Words are man’s first act of aggression, and it would be impossible to miss the mounting violence — both rhetorical and physical — in today’s political environment. We think we all need to take a step back, take a deep breath and stress civility, making extra efforts to help rather than hurt our fellow Americans.

In this combative atmosphere, it is not surprising that violent imagery is on the rise. For example, a new production of Shakespeare’s “Julius Caesar,” put on by New York’s Public Theatre, turns Caesar into a Donald Trump look-alike and becomes the vicarious killing of the president. Add to this comedian Kathy Griffin posing for photos with a bloody likeness of the President’s severed head.

But the most egregious was the politicized deranged shooter who attacked a group of lawmakers in the D.C. area as they practiced for their annual charity congressional baseball Game. Five people were injured, with one, Majority Whip Steve Scalise, in critical condition. The shooter was quickly stopped, thanks to the Capitol Police and security detail assigned to Whip Scalise.

Wide photo of gallery and House of Representatives at the Capitol. 2 may 2017
The Hawaii House of Representatives in May. Bipartisan, emeritus leaders of the chamber are calling for greater civility. Cory Lum/Civil Beat

There appeared to be little question that the deranged gunman was motivated by political hatred. He previously made violent threats on Facebook and he was found carrying a “hit list” of congressmen’s names in his pocket at the time of his shooting rampage.

This horrible event demonstrates just how overheated our political rhetoric has become, and how little it may take to set off some disturbed individuals to commit violence. In America, no one should have their life threatened because of their political beliefs and their relationship with others shouldn’t be based on whether their political party wins or loses an election. That’s the way they do it in some Third World countries, not here.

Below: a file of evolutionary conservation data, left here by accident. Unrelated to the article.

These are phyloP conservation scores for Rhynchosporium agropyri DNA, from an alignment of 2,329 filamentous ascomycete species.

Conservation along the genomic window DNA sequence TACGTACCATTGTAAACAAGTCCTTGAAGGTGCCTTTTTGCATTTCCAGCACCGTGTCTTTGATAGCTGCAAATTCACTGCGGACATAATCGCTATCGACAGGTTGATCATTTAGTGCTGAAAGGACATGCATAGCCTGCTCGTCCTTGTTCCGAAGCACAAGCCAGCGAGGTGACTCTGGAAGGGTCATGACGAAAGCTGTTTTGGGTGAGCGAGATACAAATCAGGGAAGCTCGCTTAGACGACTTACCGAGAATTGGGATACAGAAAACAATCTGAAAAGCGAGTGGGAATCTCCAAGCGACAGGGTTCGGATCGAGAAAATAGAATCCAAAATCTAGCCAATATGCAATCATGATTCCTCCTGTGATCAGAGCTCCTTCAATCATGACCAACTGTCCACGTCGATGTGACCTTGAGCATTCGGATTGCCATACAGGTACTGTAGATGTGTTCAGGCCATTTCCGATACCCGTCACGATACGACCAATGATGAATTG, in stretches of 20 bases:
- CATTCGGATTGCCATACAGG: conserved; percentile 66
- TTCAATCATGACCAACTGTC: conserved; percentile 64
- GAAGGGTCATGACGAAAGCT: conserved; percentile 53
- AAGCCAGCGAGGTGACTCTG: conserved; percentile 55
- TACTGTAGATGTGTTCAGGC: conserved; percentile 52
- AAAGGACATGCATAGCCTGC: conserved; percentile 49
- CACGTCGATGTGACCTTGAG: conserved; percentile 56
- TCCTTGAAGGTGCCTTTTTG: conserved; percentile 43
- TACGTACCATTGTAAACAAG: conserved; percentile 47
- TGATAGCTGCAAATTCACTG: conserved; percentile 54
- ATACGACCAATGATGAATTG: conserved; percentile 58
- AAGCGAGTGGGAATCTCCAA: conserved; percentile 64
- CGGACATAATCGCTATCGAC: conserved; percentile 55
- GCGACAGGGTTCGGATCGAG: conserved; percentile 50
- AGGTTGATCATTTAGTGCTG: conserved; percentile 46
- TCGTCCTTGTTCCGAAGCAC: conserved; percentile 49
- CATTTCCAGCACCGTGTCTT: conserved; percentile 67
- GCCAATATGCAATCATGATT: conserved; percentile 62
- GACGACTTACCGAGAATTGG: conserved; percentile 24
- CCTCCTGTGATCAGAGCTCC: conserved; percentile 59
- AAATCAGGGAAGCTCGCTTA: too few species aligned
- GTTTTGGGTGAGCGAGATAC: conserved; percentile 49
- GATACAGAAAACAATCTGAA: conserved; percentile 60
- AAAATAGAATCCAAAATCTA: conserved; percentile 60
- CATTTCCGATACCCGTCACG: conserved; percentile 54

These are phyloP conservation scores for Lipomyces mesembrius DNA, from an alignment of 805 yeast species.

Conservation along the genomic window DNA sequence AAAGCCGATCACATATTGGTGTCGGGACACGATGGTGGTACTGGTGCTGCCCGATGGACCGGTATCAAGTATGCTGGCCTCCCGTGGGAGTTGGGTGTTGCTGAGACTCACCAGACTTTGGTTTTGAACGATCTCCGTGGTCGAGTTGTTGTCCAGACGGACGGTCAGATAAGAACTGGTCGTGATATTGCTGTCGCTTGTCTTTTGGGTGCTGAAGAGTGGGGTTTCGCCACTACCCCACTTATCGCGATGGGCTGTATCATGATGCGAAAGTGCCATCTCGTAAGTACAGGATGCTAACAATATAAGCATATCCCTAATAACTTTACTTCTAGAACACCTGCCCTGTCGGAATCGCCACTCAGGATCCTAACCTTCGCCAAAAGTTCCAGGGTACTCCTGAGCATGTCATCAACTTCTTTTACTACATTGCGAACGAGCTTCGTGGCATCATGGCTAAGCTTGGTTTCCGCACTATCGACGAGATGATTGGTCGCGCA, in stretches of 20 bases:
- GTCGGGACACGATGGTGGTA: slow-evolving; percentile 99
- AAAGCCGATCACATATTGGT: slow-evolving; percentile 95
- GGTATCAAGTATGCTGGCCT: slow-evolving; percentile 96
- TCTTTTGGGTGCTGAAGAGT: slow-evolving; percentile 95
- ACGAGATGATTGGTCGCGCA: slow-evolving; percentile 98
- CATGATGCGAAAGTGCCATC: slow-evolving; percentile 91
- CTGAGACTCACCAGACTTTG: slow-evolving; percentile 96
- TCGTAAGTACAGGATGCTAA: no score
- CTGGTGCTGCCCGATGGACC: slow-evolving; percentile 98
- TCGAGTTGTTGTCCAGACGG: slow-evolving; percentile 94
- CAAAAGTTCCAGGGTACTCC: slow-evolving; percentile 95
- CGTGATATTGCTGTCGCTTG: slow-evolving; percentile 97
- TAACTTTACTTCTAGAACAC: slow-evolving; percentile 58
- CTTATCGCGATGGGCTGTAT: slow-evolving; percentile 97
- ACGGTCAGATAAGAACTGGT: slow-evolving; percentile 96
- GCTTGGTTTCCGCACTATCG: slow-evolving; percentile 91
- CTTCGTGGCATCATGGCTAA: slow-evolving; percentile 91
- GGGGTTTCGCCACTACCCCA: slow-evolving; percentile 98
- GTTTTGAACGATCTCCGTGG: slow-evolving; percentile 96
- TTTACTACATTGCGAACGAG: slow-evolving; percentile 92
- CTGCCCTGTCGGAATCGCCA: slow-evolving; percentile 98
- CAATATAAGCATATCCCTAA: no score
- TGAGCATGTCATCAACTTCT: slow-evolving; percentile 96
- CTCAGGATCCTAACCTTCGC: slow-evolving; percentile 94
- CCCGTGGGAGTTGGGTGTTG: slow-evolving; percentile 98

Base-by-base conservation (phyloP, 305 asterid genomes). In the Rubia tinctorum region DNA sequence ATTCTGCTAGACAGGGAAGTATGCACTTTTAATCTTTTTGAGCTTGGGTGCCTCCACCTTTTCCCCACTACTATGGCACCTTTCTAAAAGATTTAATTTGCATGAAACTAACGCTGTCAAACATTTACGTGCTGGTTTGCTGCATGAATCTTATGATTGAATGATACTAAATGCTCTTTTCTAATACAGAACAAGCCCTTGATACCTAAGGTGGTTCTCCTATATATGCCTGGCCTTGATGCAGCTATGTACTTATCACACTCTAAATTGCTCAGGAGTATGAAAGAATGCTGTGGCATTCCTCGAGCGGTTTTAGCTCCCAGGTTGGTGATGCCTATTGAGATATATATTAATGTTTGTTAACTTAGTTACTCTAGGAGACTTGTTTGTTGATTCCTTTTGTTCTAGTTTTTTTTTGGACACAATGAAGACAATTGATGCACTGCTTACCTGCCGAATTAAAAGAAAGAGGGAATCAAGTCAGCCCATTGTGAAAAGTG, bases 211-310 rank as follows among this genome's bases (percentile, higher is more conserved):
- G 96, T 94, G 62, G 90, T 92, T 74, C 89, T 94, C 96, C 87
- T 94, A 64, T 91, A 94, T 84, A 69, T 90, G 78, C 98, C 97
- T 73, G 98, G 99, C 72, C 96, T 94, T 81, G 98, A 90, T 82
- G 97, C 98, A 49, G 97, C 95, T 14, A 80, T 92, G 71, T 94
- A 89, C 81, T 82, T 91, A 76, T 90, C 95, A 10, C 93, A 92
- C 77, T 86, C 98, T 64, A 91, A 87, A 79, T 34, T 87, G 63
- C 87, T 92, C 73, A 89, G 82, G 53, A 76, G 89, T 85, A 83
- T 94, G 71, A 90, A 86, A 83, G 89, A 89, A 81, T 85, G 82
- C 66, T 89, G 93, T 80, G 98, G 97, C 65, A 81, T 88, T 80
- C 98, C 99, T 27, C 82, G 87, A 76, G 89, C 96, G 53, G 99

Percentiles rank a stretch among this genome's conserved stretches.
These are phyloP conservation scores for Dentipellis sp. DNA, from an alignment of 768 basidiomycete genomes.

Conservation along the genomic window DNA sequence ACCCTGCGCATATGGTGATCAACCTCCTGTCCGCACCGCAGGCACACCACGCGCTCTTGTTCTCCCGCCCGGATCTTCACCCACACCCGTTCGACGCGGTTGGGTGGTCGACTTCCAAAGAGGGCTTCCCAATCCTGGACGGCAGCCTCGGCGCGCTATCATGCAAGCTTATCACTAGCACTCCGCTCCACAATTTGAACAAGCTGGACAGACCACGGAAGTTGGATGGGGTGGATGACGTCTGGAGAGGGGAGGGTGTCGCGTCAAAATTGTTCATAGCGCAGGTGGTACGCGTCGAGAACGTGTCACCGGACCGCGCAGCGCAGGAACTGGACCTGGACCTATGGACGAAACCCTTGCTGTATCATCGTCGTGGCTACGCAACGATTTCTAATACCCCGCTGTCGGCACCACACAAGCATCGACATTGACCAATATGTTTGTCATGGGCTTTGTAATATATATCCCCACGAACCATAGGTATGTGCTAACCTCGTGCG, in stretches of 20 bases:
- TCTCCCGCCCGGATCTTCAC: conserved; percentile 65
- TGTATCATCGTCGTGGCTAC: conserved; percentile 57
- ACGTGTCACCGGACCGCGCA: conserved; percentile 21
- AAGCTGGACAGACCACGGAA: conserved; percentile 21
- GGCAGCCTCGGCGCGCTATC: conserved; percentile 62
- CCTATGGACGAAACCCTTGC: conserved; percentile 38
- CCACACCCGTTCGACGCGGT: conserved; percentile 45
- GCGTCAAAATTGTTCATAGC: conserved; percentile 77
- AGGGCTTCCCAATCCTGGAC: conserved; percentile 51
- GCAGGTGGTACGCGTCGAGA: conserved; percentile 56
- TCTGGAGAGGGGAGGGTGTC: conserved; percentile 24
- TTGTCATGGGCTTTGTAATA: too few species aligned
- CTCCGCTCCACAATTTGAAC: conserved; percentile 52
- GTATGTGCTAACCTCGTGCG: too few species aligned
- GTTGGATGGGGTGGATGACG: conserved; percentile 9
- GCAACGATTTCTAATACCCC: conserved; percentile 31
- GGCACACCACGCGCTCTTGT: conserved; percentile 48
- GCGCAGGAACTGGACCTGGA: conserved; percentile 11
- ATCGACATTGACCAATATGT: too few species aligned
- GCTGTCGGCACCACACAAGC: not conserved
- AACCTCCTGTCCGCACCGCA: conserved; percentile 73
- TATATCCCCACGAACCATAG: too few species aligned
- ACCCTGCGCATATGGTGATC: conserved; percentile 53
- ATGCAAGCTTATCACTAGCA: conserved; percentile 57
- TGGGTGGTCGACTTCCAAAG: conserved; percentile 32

Words Count

Since the advent of the Jerry Springer show and reality TV, the lowest common denominator of American culture has been on display and we have let our standards of civility sink to an all-time low. The internet has also contributed to the unbridling of our tongues in the public square. It appears that the “I can say anything I want to anybody” verbal barbarism and bullying of today allows anonymous and outrageous public statements that not only escape self-censorship, but the more controversial the better.

This new free speech movement in cyberspace and the impact of unbridled digital speech is very real and making a huge impact.  Just consider ISIS’s successful use of the internet for recruitment and training of thousands of jihadists. Also, consider a Massachusetts court that recently ruled that prolific texting led to the death of her boyfriend by persistently encouraging him to commit suicide. She was convicted of manslaughter.

We think we all need to take a step back, take a deep breath and stress civility, making extra efforts to help rather than hurt our fellow Americans.

Words count, and harsh words count the most. What we say and write, really makes a difference and leaders, especially elected officials in both parties, need to set the example. The freshmen Democrat and Republican members of Congress demonstrated this by signing a “Civility Pledge” just a few months ago, and congressional Democrats and Republicans displayed their shared humanity by huddling and praying on second base where Congressman Scalise was shot.

The bottom line is we need to stress more civility in the public square and call time out on political violence in America by cooling our tongues and to resisting the temptation to let dislikes and divisions become political hatreds and acts of aggression.

Let’s choose instead to give each other the respect and dignity we each deserve. It’s about time we yell less, pray more, and come together as fellow Americans to celebrate our common heritage and solve our problems.

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